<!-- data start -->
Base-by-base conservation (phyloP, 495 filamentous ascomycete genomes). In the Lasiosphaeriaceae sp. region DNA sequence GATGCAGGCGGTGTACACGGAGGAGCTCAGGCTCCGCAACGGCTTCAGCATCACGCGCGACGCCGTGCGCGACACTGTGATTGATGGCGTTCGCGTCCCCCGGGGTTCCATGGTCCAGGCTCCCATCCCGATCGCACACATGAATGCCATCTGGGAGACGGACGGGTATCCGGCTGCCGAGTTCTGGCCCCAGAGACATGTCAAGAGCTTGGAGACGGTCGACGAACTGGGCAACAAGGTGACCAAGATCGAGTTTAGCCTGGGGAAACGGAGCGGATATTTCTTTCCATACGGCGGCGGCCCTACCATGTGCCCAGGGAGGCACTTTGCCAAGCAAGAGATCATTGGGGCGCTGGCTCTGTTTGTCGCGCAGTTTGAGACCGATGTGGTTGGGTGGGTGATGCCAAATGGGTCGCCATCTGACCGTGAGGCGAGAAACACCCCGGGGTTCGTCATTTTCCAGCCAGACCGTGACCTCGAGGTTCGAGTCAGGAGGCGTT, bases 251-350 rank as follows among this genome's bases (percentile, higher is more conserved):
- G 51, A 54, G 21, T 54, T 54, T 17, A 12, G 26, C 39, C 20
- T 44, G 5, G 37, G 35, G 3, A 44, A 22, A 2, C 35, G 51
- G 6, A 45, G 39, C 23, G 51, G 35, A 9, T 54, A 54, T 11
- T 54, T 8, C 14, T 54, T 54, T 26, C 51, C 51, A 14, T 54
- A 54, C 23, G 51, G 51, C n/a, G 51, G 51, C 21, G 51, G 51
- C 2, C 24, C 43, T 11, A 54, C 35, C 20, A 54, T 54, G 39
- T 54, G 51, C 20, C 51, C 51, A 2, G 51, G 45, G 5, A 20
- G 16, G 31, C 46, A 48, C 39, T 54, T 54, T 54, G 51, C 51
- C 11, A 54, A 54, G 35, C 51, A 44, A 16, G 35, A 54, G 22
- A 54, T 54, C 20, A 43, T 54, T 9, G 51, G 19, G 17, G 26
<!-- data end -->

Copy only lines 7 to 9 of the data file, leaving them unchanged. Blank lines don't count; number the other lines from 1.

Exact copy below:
- C 2, C 24, C 43, T 11, A 54, C 35, C 20, A 54, T 54, G 39
- T 54, G 51, C 20, C 51, C 51, A 2, G 51, G 45, G 5, A 20
- G 16, G 31, C 46, A 48, C 39, T 54, T 54, T 54, G 51, C 51